Retail Sales in September Increase Most in 2-Plus Years
U.S. retail sales recorded their biggest increase in two-and-a-half years in September likely as reconstruction and clean-up efforts in areas devastated by Hurricanes Harvey and Irma boosted demand for building materials and motor vehicles. The Commerce Department said on Friday retail sales jumped 1.6 percent last month, also buoyed by a surge in receipts at services stations, which reflected higher gasoline prices after Harvey disrupted production at oil refineries in the Gulf Coast. Last month’s increase in retail sales was the largest since March 2015, and was a 4.4 percent increase year-over-year. Excluding automobiles, gasoline, building materials and food services, retail sales increased 0.4 percent last month after being unchanged in August.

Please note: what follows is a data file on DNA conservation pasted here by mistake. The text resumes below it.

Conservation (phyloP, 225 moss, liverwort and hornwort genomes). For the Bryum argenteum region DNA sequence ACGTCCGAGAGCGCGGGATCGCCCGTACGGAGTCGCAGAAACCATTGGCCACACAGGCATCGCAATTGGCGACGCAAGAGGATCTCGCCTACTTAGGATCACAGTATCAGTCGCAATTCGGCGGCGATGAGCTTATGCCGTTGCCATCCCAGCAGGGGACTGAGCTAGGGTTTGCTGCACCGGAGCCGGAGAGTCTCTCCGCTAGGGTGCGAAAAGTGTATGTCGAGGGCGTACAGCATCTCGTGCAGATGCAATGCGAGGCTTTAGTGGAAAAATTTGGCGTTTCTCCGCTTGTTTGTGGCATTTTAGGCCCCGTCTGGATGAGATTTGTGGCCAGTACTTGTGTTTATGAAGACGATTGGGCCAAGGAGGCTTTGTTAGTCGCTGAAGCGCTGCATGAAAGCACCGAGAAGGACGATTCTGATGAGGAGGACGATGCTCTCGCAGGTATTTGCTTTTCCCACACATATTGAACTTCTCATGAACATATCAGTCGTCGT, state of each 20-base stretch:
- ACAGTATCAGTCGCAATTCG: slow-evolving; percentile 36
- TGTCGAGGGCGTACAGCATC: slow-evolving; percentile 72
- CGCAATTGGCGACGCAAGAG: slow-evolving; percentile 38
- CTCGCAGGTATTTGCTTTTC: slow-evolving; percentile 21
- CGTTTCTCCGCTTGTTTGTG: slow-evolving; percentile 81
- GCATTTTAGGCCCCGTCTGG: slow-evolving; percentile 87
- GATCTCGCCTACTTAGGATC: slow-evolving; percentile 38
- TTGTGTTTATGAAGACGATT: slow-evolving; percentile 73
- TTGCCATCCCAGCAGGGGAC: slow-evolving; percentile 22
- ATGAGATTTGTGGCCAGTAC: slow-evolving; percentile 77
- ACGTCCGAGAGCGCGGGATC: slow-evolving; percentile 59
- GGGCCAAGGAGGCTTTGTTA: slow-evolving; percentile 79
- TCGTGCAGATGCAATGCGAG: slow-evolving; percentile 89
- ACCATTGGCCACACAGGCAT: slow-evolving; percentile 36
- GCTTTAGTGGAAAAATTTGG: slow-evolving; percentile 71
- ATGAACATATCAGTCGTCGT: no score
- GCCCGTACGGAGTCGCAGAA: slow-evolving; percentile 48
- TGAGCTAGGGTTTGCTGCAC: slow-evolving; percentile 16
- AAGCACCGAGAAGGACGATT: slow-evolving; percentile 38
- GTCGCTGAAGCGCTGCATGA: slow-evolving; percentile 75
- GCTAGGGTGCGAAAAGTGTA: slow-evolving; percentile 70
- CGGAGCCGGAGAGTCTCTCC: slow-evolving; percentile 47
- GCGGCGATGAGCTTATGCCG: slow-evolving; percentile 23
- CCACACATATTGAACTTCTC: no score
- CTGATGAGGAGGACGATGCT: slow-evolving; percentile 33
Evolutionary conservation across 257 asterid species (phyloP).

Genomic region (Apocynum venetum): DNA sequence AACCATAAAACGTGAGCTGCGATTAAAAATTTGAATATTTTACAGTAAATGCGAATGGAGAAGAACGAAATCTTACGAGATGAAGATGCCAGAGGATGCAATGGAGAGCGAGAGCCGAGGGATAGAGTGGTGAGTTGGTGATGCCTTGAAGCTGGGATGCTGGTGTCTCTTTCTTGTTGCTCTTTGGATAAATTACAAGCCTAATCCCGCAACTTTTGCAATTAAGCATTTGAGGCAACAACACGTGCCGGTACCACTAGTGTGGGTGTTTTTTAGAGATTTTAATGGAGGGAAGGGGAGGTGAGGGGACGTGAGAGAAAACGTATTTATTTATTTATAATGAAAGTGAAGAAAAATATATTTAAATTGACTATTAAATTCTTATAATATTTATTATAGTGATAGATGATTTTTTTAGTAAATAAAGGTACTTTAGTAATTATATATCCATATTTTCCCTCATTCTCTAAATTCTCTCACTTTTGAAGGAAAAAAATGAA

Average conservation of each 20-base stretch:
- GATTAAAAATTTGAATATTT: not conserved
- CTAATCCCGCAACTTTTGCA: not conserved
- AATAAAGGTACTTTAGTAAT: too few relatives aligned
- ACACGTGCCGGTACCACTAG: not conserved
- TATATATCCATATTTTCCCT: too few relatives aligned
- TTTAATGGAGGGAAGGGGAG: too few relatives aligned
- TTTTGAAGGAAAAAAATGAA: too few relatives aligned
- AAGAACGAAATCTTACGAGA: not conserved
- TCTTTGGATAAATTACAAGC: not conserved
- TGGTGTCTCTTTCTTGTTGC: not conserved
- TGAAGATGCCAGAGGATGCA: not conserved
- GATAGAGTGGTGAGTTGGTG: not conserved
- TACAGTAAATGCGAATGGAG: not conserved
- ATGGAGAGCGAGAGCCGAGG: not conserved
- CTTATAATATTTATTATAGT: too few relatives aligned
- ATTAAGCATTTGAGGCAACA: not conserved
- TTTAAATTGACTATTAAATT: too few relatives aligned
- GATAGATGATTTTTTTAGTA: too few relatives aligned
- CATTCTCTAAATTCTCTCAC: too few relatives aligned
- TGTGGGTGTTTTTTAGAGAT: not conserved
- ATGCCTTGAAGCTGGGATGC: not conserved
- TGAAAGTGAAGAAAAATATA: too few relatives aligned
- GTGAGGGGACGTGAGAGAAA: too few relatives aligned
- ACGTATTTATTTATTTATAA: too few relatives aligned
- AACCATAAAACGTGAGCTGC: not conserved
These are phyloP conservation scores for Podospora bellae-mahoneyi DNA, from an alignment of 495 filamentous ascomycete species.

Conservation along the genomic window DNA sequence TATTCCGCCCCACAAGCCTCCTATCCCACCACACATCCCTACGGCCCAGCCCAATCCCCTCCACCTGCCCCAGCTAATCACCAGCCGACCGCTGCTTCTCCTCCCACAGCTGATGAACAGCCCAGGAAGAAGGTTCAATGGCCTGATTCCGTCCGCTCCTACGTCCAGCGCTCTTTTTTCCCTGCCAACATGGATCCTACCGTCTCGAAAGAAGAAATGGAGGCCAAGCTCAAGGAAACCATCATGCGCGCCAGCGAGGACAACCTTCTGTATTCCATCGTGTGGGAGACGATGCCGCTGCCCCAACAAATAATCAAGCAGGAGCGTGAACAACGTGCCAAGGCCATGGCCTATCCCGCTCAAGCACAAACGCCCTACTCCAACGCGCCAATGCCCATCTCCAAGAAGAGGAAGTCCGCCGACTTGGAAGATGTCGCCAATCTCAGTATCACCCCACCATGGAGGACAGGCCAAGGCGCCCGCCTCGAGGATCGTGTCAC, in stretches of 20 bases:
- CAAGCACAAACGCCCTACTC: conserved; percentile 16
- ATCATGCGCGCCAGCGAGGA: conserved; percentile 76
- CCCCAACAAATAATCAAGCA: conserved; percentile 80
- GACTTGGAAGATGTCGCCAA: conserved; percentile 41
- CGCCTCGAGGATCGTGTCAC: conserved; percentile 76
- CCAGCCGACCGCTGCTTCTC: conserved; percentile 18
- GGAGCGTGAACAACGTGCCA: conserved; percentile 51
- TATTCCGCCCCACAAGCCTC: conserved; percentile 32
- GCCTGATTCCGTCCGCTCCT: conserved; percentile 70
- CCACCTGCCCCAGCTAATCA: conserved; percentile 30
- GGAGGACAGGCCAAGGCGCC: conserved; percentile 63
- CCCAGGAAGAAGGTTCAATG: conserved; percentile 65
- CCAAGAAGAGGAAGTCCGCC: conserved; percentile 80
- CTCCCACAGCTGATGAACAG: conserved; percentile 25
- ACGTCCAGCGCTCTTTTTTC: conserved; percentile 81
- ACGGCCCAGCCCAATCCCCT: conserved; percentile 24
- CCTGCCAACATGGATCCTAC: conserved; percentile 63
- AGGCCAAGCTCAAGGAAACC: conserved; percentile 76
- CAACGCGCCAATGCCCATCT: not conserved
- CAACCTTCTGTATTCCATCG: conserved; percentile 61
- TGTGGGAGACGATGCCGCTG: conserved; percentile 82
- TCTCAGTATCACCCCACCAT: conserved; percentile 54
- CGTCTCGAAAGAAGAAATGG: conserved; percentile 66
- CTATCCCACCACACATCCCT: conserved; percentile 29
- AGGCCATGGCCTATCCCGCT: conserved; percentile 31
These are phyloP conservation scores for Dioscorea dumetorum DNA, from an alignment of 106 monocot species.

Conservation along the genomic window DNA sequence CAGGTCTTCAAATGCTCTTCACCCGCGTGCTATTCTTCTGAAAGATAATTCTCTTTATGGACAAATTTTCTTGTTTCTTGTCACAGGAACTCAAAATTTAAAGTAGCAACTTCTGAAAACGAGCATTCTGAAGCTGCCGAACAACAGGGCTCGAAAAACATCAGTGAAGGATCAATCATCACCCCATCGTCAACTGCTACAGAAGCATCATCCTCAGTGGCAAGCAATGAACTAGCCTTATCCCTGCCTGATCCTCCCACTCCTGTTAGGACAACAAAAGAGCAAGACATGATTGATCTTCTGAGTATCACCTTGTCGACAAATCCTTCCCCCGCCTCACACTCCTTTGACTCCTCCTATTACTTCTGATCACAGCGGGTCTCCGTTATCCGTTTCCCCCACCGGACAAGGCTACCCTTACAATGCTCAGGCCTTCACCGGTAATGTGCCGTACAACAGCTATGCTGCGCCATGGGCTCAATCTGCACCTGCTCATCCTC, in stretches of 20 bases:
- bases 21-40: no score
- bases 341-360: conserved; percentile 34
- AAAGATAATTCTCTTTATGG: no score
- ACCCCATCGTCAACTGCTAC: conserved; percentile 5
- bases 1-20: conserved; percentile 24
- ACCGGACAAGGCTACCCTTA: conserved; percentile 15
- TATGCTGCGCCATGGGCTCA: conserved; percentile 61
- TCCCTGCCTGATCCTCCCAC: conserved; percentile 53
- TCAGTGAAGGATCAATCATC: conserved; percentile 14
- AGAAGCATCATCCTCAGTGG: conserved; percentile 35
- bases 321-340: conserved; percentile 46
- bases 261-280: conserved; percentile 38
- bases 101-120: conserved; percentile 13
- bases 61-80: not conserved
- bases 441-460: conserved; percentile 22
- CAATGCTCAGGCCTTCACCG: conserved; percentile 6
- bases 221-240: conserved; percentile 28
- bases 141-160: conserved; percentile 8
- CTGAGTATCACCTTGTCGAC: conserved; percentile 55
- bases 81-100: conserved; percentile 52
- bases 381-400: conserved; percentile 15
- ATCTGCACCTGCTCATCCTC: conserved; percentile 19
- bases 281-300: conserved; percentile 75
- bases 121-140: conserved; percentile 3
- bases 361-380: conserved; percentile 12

Total Retail's Take: It's not uncommon to see an economic boost following a natural disaster, and that seems to be in play here — at least partially. Some of the stronger segments in September were online sales (up .5 percent) and apparel retail sales (up .4 percent). This encouraging news hopefully drives consumer confidence as we move into the holiday shopping season, a critical time for the retail industry. With all of the negative press earlier this year surrounding the record number of store closings and the supposed "death of retail," a strong Q4 would be welcomed heartily by the industry.